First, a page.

Re:Misread (1)

TeknoHog (164938) | about 2 years ago | (#41391547)

With Blackjack! In fact, forget the hookers.

Analogy overload (5, Insightful)

circletimessquare (444983) | about 2 years ago | (#41386385)

"It is their hallmark to maintain control of the whole stack similar to the business models pioneered by Apple."

This statement is so absurd.

Why not compare to the Apollo space program or the DeBeers diamond monopoly... these comparisons just as absurd. Or, here's a fun analogy: the Soviet Union.

We get it, how the hackers work. You can get really fun with the analogies by getting political: say their organization methods resemble the organization methods of Al Qaeda or FARC or Wikileaks or Anonymous. See how the absurd analogy is formed from, and can be used to form, silly prejudices and bias?

Reaching for the absurd sort of analogy, like with Apple, tells us more about the author's hangups and obsessions or agenda: comparing and contrasting things and finding parallels in things which are superficial and uninformative.

Re:Analogy overload (1)

SJHillman (1966756) | about 2 years ago | (#41386403)

Oooooor more people on Slashdot (a tech site) are familiar with Apple than an old space program, a former world power, diamonds or politics.

Re:Analogy overload (2)

circletimessquare (444983) | about 2 years ago | (#41386517)

familiar with^W^W obsessed with

if the idea of centralized control is something you can only appreciate from the business practices of Apple, you have problems

Re:Analogy overload (2)

hackula (2596247) | about 2 years ago | (#41387313)

If we wanted to do that then we would say "ok /.ers. Europeans are like Magic the Gathering and Asians are like Pokemon".

Re:Analogy overload (1)

Jstlook (1193309) | about 2 years ago | (#41388827)

If we wanted to do that then we would say "ok /.ers. Europeans are like Magic the Gathering and Asians are like Pokemon".

No! I asked for a *CAR* analogy! No, the D is not silent!
More like, Asians produce toyota - those popular cheap cars that people drive, the ones that have all the essential parts to make a car go (you know the asian cars), and europeans produce those sophisticated luxury cars that have all the nice, leather seats and air conditioning (like those european cars do).

Re:Analogy overload (2)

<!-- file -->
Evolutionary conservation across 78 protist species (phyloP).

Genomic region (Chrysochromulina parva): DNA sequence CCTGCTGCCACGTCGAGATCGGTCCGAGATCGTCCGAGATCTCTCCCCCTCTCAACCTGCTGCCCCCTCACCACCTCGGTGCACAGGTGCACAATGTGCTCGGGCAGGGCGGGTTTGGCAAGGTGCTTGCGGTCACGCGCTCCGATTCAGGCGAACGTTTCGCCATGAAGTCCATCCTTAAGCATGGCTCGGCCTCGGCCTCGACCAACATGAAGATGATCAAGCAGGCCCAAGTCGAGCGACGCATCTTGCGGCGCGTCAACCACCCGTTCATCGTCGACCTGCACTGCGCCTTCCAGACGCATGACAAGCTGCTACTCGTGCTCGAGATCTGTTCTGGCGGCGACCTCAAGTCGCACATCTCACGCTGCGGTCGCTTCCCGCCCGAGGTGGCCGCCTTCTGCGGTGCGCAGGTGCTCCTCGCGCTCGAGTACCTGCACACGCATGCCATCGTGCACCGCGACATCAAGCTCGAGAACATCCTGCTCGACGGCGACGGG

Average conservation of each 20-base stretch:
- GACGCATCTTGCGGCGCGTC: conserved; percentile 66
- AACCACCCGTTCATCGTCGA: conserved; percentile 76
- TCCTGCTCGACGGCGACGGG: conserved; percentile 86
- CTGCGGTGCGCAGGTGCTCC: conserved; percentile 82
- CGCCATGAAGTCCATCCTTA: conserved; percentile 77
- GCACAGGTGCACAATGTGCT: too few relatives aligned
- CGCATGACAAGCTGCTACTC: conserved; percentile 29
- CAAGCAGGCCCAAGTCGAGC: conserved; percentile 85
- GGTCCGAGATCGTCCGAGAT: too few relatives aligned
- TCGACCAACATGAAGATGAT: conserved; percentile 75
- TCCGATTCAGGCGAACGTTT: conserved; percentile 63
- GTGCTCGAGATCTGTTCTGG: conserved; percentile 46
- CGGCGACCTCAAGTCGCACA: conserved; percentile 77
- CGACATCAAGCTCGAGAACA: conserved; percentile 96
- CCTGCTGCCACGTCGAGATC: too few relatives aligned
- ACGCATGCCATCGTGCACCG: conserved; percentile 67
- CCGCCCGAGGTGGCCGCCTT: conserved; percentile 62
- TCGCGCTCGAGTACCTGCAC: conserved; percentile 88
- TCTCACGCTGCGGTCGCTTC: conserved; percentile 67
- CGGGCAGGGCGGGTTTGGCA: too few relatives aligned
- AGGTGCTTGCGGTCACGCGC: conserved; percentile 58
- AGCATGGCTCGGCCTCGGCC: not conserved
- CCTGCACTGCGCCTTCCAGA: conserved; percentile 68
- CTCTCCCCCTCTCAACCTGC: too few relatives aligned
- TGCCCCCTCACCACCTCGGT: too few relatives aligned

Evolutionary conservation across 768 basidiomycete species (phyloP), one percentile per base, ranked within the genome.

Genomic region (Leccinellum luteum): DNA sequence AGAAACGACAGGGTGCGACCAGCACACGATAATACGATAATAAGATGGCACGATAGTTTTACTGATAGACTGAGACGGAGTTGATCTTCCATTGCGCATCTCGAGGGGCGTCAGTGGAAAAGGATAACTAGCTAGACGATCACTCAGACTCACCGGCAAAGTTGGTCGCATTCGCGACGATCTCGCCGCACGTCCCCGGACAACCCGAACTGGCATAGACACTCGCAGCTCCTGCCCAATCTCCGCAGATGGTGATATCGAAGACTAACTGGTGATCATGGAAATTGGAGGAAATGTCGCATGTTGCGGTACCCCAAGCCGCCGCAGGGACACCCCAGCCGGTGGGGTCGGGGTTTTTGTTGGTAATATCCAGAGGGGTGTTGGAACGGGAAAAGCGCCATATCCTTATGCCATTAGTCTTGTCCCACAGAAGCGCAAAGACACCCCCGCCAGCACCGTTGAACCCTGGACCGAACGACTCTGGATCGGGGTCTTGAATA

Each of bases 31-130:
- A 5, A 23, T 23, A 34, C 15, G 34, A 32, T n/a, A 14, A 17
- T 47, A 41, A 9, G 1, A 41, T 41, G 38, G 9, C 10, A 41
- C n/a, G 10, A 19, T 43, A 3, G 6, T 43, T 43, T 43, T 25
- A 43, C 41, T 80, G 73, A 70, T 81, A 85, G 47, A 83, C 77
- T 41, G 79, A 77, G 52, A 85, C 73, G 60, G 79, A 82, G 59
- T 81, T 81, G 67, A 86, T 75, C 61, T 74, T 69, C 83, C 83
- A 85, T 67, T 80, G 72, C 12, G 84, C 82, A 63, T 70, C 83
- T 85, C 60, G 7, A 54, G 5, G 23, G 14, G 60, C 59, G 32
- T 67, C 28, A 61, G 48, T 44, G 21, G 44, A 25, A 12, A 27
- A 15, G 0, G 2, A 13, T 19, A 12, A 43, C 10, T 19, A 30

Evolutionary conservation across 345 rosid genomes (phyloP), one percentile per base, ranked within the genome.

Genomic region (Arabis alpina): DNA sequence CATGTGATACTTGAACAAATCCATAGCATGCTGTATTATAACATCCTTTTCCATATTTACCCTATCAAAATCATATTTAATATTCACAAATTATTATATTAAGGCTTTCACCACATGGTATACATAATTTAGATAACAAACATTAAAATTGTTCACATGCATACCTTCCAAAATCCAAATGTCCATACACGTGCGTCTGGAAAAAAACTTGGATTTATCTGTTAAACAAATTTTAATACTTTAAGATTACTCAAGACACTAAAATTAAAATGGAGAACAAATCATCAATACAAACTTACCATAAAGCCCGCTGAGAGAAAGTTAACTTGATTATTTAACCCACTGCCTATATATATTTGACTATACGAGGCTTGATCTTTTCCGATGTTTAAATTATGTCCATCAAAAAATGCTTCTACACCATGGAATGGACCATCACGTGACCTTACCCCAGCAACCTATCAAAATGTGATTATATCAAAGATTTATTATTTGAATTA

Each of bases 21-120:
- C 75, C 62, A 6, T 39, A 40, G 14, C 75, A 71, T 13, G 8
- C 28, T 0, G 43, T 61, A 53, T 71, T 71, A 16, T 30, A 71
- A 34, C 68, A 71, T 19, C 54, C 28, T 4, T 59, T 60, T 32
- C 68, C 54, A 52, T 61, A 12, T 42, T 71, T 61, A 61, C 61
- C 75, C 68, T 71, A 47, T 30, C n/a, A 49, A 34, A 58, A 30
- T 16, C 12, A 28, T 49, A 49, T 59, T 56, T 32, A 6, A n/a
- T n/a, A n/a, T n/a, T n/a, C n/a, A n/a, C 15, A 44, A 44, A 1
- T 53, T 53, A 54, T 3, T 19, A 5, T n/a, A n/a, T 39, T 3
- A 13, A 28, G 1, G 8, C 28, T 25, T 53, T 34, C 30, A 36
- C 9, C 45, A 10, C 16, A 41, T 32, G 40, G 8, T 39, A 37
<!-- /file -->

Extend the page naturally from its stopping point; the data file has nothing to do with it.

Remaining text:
Larryish (1215510) | about 2 years ago | (#41389045)

Pokemon is totally gay.

Re:Analogy overload (1)

thripper (965380) | about 2 years ago | (#41386847)

The comparison is found in TFA where it's quoted from the original paper. So it's not the submitter who adds this (should have been obvious because quotes are used). Also, all the alternatives you provided are correct but when presenting to the public, if an analogy is to be used, you chose to make comparison with something that people know and recognize off the bat. Out of the available options, I think Apple is the best choice.

Re:Analogy overload (1)

circletimessquare (444983) | about 2 years ago | (#41387359)

I said author, I didn't say submitter.

Apple is not the best analogy, it is ridiculous and absurd, it speak's of the authors obsessions, not a useful analogy.

Re:Analogy overload (1)

Hillgiant (916436) | about 2 years ago | (#41387053)

How DARE you go against the slashdot groupthink?!? Apple is the source of all that is evil in the world. People who purchase their products should be pitied and reviled.

Re:Analogy overload (3, Interesting)

Fr33z0r (621949) | about 2 years ago | (#41387297)

Not just Slashdot, it's everywhere. Smartphone rivalry has brought us the console war mentality to the masses. Everybody's got smartphones, so the "your choice is wrong because my choice was different" mentality is running riot and ruining the whole damn internet now, not just the gaming websites.

People don't know the meaning of the word "hacker" (4, Insightful)

me74 (1248222) | about 2 years ago | (#41386737)

Wasn't the Net created by "hackers" working on open-source? (to share informations for free around the world?) People stealing money and private informations are Theaves, Not Hackers.

Re:People don't know the meaning of the word "hack (1)